IHS Chemical Week

CHEM IDEAS

Pharmaceuticals: What is Holding Back Quality By Design?

8:54 AM MDT | June 15, 2009 | By GIRISH MALHOTRA

We come across many TLAs and their number is increasing. What is a TLA? It stands for “three letter acronym”.

In the regulatory world, TLAs keep us on our toes. In the pharmaceutical world two TLAs are in vogue. They are QBA and QBD. Everyone associated with the manufacture of pharmaceuticals is familiar with these acronyms. But just to re-iterate, QBA is product “Quality By Analysis” and QBD is “Quality By Design”. QBA is the current tradition of the pharmaceutical manufacturing processes whereas QBD presents what the technology should be or the future.

The level of
ongoing discussion is suggestive that there is a significant hesitation to improve technology. One has to ask the question, why it is so difficult to move from “A” to “D” and I am sure thatmany have. There has to be a monumental hurdle/roadblock for the pharmaceuticals to move from QBA to QBD.

I do not think there are any hurdles. We are just up against tradition. Since the traditions are entrenched in pharmaceuticals, we have accepted the current manufacturing practices. They have not been challenged. We are also afraid of the “Regulatory Gods.” Moving from QBA to QBD is very simple and the roadblock is staring at us. However, it has not been obvious to us. I define the hurdle/roadblock for the move from “A” to “D” as “the isolation of intermediates of the reaction or the formulation steps.” The mantra for QBD is “stopping isolation of intermediates.”

If we isolate a reaction product after every reaction step or a mix after every formulation step to test the quality and the conversion yield, we are acknowledging that we do not have a complete understanding and control of the process step and its mechanism. If we did have the understanding, we would not be isolating the reaction step and/or blend intermediate and testing them for their quality.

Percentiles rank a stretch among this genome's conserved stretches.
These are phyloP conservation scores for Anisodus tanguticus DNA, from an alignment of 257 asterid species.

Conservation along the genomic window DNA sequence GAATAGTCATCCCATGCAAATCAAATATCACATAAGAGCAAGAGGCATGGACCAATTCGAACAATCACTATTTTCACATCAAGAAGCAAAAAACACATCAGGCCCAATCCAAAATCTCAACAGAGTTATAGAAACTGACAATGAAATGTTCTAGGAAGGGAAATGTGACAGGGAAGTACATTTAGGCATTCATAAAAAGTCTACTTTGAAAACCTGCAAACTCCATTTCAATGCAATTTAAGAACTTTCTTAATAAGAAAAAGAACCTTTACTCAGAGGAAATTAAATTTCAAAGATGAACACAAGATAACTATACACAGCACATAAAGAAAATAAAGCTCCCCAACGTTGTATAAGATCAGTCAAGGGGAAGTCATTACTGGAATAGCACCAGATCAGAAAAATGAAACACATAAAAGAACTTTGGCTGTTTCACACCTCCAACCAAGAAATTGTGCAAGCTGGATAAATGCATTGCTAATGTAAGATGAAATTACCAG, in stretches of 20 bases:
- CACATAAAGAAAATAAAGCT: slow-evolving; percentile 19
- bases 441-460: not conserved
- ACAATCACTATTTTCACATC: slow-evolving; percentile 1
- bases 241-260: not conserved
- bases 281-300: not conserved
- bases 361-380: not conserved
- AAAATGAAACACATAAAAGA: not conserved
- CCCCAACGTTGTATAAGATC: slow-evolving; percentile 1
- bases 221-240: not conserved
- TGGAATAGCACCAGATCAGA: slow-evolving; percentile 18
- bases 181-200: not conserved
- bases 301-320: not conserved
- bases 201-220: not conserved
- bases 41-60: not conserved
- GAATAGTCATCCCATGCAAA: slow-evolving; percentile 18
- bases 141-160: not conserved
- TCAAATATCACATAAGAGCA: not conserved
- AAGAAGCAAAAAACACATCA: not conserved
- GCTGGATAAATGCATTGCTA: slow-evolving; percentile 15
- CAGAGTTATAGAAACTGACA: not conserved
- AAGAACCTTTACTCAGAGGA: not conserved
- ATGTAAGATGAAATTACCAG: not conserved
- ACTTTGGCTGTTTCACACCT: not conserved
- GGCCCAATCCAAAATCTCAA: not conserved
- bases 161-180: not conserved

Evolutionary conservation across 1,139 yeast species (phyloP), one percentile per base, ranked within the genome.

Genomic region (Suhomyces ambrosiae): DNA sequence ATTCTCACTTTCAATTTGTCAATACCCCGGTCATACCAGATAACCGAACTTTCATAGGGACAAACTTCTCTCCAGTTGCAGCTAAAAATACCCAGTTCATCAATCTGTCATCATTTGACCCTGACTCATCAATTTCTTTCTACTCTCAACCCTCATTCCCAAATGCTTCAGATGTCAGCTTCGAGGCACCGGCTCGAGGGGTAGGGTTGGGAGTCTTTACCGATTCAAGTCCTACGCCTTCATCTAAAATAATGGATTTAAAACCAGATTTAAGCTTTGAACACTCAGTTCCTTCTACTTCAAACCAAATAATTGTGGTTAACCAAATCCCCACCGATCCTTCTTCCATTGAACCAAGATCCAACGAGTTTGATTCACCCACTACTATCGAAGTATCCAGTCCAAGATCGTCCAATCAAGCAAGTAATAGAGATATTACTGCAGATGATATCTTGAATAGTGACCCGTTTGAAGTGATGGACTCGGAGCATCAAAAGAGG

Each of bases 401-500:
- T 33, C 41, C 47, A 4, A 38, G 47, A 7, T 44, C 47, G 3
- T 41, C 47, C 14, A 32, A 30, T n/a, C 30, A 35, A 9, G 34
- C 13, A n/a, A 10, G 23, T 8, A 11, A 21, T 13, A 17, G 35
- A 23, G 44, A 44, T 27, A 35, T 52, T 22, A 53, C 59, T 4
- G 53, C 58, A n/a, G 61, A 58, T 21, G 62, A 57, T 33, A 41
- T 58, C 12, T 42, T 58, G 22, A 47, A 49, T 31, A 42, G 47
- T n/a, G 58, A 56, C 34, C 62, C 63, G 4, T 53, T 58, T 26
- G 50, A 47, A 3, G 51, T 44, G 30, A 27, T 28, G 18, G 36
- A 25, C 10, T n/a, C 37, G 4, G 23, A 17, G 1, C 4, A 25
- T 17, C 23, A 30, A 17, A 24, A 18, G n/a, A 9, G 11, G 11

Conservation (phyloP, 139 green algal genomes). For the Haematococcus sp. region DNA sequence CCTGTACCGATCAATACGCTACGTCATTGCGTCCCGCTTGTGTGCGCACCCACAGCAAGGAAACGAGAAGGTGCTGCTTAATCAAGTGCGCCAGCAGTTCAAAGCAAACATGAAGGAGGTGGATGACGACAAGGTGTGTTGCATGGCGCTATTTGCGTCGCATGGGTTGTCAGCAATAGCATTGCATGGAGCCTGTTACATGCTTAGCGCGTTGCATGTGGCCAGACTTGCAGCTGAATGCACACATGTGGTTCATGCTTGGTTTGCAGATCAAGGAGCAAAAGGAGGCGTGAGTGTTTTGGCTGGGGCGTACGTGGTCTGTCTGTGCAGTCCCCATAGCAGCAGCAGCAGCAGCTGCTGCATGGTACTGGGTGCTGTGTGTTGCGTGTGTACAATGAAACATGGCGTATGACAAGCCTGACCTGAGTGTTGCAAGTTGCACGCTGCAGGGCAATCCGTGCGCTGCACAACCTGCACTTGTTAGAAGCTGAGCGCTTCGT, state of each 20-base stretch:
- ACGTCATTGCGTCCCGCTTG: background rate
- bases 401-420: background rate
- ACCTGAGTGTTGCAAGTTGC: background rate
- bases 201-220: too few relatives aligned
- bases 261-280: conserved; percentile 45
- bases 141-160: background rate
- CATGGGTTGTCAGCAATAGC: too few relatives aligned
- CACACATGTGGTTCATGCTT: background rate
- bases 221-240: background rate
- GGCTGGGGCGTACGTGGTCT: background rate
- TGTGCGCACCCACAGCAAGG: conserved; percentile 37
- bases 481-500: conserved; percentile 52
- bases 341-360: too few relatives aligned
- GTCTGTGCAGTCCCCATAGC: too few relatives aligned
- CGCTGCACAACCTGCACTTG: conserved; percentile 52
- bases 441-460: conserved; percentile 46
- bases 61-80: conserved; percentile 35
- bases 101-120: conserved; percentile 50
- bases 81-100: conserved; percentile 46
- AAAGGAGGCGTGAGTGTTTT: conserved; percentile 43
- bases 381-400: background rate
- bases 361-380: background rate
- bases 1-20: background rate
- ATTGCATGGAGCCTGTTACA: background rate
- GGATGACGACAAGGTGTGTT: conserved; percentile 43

The specialty/fine chemical industry by and large has a complete understanding and control of the processes. It does not necessitate isolation of the intermediates, as the quality is designed in the products. If we can achieve the same level of proficiency for the pharmaceuticals, we would move from quality by “A” —analysis—to quality by “D”—design.

In the pharmaceutical industry moving from “A”
to “D” will be a major accomplishment in simplifying the manufacturing technologies and processes. It will not only improve process efficiencies but also reduce the carbon footprint of the fine, specialty chemicals and the pharmaceutical manufacturing processes. It will reduce the cycle time for many batch processes and could nudge quite a few products so that they are manufactured by continuous processes.

Jumping the “A” to “D” hurdle is simple and easy. We just have to set our hearts and minds to it. If it happens, my conjecture is that even the “Regulatory Gods” will celebrate.

Girish Malhotra, PE
President
EPCOT International













 
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